(“The Rabbits”)

In the titular poem of the collection, also a sonnet, Brown draws a parallel between the three flower varieties with which he begins the poem—“Aster. Nasturtium. Delphinium.”—and the three names that appear at the end of the poem: “John Crawford. Eric Garner. Mike Brown.” Three flowers, three names, all in italics as if spoken. Nine syllables in each list. Brown explains on the Creative Nonfiction Podcast that he wrote these poems to be associative and to show the thinness of the boundaries between the poems (like the walls of a duplex house). “I’m thinking of these figures in a certain way and I’m trying to change our lens through which we see these murdered men, right? Then the title of the next poem is ‘Hero,’ because that’s the way I want to think of John Crawford, Eric Garner, and Mike Brown.” Asters, nasturtiums, and delphiniums are perennials—flowers that are often cut back in the winter months but grow to bloom again. Brown seems to suggest that despite the fact that this is apparently “Where the world ends, everything cut down,” this loss does not have to end the story. The Tradition is about the consequences of reaping what this country has sown, but it is also about that which grows in spite of, around, and beneath what our institutions have cultivated—that which survives despite the apocalypse.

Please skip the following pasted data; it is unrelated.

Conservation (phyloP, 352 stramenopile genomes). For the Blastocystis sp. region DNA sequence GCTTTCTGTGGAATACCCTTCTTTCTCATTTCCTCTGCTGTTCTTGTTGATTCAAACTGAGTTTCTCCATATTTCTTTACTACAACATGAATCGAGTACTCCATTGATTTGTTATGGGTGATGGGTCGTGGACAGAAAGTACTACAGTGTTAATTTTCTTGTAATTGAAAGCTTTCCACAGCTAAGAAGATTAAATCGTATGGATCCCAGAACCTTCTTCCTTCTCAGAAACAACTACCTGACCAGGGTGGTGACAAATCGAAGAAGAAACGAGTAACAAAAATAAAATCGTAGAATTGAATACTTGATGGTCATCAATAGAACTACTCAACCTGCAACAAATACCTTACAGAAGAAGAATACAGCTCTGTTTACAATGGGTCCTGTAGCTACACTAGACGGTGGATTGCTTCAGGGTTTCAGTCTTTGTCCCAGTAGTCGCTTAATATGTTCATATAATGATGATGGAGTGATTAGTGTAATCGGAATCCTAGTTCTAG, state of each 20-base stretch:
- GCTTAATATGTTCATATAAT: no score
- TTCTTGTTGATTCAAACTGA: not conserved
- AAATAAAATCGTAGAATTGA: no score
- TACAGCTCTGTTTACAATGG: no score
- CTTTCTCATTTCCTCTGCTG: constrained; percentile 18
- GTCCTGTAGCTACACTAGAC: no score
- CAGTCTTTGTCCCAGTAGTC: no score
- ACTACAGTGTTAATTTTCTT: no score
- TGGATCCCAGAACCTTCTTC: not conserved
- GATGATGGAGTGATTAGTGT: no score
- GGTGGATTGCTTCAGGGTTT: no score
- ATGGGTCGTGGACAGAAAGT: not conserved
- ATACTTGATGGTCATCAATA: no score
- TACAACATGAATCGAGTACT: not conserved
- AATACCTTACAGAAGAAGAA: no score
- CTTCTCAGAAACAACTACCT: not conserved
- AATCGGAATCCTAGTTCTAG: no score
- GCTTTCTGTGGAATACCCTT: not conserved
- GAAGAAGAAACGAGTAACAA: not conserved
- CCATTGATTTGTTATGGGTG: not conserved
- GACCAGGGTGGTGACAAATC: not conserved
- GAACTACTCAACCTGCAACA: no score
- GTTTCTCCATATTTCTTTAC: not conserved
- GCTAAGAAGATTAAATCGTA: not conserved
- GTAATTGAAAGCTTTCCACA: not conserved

One might consider The Tradition itself a continuation of Brown’s previous book, The New Testament, which concludes with a poem titled “Nativity” and the lines “Let that sting / Last and be transfigured.” As such, The Tradition might be considered a rewriting of Revelation, full of transfigurations, false prophets, disease, oppressive governments, the martyrdom of the innocent, the struggle between good and evil, and the prophecy of a second coming: “Black as a hero returning from war to a country that banked on his death” (“Hero”).

Published on July 16, 2019

2019-07-12T21:37:10+00:00